[LS1-1] Gene Expression
This standard focuses on the process of Gene Expression, from how DNA is transcribed into RNA to how ribosomes form proteins through RNA translation.
Resources for this Standard:
Here’s the Actual Standard:
Construct an explanation based on evidence for how the structure of DNA determines the structure of proteins, which carry out the essential functions of life through systems of specialized cells.
This standard focuses specifically on the processes of transcription and translation. During the first process, a double-stranded DNA molecule is opened with the help of a group of proteins broadly classified as “transcription factors”. These transcription factors open the DNA, then add complementary nucleotides to the DNA code using RNA elements. This creates an RNA molecule, known as the pre-messenger RNA (pre-mRNA). During the second step, this RNA molecule undergoes a modification process called splicing. During splicing, this rough transcript is edited down to only include exons: the part of a gene that actually contains the genetic code to make a protein. The introns, which contain structural elements and sites for transcription factors to bind to, are removed from the pre-mRNA transcript. Once this mRNA is completed, it exits the nucleus and makes its way to a ribosome. The ribosome assembles its two protein domains around the mRNA, and the process of translation begins. During translation, the ribosome matches transfer RNA (tRNA) molecules to each codon within the mRNA. Each codon consists of 3 nucleotides, each of which must form a complimentary bond with the nucleotides present on the tRNA molecule for a “match” to be recognized by the ribosome. Once this happens, the ribosome adds the amino acid attached to the tRNA to the growing protein chain. Once all of the codons have been “read” and matched to a tRNA, the protein string is complete. However, before the protein can be used it must be folded into the proper shape. Some small proteins can fold automatically, directly in the cytosol. However, most proteins must undergo further processing in the endoplasmic reticulum or within a chaperone protein in order to be properly folded. The final important piece of this standard relates to cellular differentiation. Each protein serves a function, and together many proteins create the overall function of a cell. Different cell types express different sets of proteins, which account for their different functions. The set of proteins expressed is controlled by the complex mechanisms of cellular differentiation and gene regulation, both of which can change which proteins are expressed in a cell. These processes are controlled by normal processes of growth and development, but they are also subject to environmental conditions like diet, exercise, toxins, and other external factors.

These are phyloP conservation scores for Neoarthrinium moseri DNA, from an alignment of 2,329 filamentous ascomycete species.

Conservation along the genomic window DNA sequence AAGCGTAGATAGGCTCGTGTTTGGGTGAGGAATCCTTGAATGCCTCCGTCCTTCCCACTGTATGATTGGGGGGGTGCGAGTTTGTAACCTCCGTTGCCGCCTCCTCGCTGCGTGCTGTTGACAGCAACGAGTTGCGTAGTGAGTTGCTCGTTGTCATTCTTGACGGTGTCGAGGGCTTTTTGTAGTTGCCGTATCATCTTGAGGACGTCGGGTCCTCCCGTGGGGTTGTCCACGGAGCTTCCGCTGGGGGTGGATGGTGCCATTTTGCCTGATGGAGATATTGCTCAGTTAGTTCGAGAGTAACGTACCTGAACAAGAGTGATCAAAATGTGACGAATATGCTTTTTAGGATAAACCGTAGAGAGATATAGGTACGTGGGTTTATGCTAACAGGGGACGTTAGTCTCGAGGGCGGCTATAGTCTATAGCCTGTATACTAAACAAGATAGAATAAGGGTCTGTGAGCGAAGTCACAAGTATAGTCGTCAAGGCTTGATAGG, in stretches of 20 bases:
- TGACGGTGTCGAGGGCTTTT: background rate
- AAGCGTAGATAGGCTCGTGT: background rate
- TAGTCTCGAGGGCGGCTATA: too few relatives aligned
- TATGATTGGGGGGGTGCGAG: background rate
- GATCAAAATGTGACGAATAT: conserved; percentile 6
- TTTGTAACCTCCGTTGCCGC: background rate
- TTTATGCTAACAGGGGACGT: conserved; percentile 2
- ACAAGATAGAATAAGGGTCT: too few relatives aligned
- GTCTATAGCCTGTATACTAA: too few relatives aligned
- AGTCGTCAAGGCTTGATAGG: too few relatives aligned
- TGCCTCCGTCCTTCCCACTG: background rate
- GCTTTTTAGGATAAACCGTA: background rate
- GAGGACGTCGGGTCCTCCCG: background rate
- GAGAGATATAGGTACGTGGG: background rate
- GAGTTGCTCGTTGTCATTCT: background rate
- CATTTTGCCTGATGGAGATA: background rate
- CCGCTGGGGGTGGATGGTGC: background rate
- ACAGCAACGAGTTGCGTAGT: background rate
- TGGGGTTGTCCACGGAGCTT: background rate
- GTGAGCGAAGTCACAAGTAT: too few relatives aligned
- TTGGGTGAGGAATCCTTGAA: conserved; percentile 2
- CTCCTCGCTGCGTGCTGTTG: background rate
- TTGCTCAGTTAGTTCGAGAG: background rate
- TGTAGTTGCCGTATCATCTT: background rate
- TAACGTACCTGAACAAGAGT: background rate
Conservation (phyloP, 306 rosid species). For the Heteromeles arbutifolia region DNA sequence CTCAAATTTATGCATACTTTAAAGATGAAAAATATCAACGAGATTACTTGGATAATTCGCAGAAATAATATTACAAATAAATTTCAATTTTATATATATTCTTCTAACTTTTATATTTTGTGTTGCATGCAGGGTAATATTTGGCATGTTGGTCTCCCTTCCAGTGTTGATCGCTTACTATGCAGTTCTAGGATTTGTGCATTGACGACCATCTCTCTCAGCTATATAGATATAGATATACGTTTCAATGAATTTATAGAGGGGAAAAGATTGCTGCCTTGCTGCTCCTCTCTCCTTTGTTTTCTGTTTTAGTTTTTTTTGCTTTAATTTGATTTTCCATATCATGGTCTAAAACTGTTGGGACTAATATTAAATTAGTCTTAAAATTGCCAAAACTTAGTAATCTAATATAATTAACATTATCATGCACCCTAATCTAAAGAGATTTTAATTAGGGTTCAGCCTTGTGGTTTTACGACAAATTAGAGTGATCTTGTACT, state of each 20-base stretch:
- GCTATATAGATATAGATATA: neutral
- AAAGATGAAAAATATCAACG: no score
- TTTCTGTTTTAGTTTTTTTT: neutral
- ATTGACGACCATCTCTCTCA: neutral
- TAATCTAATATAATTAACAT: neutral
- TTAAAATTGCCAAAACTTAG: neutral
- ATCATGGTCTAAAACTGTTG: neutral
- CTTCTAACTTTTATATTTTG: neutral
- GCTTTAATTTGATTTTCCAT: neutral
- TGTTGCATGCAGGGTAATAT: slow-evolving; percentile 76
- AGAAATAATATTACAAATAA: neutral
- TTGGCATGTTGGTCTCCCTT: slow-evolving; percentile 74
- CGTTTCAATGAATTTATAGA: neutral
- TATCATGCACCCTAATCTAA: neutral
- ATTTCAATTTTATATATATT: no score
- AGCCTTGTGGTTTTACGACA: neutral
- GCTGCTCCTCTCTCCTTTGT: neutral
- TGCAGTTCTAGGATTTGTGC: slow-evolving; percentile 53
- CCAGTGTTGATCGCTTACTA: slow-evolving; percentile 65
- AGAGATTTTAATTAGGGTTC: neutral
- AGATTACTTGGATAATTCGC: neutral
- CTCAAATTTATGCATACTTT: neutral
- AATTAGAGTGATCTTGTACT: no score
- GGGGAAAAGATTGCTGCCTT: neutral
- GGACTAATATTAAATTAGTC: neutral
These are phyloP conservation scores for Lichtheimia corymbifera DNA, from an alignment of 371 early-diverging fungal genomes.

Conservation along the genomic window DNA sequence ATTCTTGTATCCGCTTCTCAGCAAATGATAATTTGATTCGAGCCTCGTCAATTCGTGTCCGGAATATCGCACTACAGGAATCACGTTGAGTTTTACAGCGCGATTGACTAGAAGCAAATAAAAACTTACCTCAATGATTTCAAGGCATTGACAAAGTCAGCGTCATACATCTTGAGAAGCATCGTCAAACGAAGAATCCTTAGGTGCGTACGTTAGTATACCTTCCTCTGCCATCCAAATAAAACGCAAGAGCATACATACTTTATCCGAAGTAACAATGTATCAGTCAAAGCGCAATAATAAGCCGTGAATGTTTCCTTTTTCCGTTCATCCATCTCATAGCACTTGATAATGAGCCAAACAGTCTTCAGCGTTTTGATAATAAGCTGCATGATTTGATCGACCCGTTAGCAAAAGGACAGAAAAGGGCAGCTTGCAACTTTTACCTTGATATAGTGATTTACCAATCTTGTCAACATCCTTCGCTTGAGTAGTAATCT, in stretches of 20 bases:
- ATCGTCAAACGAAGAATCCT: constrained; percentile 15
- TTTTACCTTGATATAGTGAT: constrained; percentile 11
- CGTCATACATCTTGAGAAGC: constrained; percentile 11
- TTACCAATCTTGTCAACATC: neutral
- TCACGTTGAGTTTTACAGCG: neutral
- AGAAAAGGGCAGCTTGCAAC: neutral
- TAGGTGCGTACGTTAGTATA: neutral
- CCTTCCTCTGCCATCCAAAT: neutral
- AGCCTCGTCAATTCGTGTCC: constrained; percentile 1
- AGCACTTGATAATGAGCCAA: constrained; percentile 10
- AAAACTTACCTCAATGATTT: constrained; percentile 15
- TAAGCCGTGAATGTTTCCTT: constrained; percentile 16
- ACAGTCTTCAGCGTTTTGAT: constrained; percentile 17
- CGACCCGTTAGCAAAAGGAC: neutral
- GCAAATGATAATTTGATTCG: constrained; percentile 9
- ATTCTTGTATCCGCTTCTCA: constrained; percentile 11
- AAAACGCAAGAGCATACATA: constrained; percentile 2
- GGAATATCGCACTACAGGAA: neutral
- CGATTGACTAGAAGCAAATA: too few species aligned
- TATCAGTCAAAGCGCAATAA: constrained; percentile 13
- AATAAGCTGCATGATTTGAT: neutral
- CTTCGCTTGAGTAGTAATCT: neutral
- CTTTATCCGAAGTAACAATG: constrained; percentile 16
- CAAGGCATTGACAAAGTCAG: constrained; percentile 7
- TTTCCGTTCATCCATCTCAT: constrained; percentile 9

What to Avoid
The NGSS standard HS-LS1-1 also contains the following assessment boundary: Assessment Boundary: Assessment does not include identification of specific cell or tissue types, whole-body systems, specific protein structures and functions, or the biochemistry of protein synthesis. So, you don’t need to dive into the following topics in order to understand gene expression at the high school level.
Cell and Tissue Identification:
While the processes of cellular differentiation and gene expression should be covered, students do not need to be able to recognize different types of tissue under a microscope. Likewise, students do not need to recognize organ systems or how they interact (though this is covered in other NGSS standards).
Specific Protein Structures and Functions
At the high school level, students do not need to name the specific proteins involved in the processes of transcription, translation, or protein synthesis. However, students should be introduced to the complex cellular machinery involved in these processes. For example, students should learn about transcription factors and their role in transcription, though they do not need to know the names and exact function of every protein involved. Likewise, students should understand the process of protein folding, though an exploration of how proteins actually function is covered in other parts of the NGSS standards.
Biochemistry of Protein Synthesis
The assessment boundary on protein synthesis ends at biochemistry. So, discussions of peptide bonds, hydrogen bonding, and the biochemical nature of ribosomes do not need to be covered. In general, this standard is a general overview of gene expression and does not need to get into specific chemical reactions involved.